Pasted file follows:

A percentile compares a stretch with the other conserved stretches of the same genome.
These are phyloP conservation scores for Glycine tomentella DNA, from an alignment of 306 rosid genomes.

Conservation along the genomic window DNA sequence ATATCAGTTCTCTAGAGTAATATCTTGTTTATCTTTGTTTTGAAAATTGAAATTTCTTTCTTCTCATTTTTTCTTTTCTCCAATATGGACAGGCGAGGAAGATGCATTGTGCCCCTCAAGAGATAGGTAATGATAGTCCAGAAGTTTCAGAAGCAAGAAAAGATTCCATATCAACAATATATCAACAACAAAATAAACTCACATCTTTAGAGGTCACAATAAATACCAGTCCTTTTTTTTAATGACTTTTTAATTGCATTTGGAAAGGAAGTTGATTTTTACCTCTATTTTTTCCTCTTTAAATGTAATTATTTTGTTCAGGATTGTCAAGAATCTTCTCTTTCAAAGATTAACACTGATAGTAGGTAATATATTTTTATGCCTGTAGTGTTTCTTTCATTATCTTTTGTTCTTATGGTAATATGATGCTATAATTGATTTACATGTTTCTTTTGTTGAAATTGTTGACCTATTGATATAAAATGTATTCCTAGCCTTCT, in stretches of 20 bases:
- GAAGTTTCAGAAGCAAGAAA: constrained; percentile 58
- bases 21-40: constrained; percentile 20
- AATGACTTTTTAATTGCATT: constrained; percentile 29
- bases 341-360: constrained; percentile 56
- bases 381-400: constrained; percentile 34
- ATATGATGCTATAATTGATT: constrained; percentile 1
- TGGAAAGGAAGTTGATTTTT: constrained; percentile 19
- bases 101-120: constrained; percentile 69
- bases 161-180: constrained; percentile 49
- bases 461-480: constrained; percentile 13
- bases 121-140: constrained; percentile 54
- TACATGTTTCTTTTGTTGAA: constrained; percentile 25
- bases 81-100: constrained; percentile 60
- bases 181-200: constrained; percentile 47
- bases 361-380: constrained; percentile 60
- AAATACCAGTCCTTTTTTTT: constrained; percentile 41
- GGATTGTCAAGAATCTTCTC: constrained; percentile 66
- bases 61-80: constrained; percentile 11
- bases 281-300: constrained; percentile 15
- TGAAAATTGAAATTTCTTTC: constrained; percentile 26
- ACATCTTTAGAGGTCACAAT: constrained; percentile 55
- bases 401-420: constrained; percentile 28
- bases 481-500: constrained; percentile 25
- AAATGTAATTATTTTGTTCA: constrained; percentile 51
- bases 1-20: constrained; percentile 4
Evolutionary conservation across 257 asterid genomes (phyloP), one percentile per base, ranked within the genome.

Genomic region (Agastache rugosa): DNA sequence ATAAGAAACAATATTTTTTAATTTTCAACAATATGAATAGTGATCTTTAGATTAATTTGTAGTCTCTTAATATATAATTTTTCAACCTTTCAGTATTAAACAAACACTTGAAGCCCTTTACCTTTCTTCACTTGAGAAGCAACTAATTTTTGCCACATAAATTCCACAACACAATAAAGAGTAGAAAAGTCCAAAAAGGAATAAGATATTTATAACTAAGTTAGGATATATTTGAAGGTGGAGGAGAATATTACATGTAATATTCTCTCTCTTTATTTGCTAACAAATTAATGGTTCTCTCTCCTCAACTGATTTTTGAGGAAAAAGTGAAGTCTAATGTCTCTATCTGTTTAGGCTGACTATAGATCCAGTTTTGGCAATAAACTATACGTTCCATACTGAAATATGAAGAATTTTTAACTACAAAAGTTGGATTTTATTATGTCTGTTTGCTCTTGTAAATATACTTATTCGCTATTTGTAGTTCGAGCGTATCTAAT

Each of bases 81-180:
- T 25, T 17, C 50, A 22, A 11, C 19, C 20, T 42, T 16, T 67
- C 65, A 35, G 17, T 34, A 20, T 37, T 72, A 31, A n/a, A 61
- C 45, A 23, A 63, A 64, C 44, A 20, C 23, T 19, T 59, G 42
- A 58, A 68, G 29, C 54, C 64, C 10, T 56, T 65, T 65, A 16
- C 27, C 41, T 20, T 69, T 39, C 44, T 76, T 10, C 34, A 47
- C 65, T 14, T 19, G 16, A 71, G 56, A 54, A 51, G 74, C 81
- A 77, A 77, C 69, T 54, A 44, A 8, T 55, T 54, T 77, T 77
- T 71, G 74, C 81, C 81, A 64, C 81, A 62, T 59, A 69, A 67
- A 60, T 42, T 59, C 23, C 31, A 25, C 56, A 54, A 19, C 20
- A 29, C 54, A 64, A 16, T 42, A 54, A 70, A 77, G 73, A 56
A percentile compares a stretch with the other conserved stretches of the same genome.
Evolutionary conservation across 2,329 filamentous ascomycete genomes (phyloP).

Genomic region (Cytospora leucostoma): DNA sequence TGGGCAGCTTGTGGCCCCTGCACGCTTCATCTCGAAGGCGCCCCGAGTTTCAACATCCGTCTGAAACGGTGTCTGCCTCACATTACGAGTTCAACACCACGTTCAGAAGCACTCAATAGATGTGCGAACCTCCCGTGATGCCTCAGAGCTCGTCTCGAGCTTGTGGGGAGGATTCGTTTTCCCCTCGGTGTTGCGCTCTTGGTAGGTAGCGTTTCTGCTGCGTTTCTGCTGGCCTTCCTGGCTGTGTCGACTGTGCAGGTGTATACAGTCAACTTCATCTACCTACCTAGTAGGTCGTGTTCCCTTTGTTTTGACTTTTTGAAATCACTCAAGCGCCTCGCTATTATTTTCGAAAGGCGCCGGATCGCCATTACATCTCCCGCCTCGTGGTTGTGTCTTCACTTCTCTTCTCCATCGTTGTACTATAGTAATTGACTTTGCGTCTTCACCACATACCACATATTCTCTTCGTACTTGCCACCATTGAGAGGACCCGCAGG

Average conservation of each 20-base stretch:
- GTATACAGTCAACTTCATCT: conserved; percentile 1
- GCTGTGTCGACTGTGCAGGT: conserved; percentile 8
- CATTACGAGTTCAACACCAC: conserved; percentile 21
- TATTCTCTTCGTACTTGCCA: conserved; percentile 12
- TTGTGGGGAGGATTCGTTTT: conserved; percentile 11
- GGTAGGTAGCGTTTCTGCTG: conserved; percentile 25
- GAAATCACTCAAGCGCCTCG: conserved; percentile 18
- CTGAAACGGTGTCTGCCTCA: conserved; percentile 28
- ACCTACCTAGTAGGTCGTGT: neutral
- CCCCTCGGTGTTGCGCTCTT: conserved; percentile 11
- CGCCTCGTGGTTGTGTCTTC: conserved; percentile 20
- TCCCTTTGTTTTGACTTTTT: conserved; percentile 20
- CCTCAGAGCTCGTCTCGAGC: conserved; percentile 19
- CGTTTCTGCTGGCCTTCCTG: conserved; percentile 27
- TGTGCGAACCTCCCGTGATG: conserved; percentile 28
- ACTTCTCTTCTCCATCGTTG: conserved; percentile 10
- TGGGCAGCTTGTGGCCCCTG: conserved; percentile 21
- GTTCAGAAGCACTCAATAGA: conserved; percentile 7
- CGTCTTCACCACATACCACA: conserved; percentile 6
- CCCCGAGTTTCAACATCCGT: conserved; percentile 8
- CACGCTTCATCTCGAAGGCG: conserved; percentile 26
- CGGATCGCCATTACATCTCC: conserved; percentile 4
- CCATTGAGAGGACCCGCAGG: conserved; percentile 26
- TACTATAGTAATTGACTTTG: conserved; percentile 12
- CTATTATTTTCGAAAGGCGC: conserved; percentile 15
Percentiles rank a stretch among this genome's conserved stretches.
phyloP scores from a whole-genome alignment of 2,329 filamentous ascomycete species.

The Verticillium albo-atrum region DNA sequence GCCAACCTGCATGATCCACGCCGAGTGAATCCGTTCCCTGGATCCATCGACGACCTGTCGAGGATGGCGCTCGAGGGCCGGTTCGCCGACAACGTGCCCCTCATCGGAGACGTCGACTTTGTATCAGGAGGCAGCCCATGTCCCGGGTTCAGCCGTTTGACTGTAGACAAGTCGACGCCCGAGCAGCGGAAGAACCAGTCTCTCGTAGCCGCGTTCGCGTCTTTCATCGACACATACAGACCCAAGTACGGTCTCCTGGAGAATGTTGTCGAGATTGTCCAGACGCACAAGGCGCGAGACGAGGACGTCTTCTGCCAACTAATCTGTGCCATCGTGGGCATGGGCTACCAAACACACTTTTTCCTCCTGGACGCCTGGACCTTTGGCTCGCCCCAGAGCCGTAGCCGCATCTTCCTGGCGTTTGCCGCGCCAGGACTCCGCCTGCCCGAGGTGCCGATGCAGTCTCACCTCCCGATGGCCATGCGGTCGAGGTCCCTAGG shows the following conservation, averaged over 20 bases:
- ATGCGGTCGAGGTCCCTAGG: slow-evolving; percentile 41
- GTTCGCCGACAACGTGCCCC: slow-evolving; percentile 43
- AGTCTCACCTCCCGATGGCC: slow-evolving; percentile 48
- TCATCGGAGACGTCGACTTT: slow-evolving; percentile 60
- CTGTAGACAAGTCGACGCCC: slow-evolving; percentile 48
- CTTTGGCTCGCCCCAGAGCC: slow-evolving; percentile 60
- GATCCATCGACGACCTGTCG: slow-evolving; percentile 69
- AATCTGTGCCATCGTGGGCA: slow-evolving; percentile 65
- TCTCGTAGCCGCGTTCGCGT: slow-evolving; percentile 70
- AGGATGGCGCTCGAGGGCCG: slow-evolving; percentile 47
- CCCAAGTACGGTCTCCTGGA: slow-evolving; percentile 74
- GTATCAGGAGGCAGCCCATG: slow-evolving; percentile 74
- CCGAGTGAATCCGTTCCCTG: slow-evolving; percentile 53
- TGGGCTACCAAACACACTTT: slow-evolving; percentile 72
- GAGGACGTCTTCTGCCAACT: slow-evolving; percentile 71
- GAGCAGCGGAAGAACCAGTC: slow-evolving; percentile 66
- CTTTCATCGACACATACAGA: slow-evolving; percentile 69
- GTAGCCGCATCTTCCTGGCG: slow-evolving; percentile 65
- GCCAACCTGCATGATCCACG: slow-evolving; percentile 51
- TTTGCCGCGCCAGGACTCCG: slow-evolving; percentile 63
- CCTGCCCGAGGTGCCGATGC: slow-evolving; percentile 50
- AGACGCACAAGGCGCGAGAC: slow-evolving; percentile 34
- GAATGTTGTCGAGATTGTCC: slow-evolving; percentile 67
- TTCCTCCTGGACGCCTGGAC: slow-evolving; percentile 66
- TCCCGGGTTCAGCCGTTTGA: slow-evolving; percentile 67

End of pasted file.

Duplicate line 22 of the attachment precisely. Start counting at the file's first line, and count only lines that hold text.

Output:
- bases 281-300: constrained; percentile 15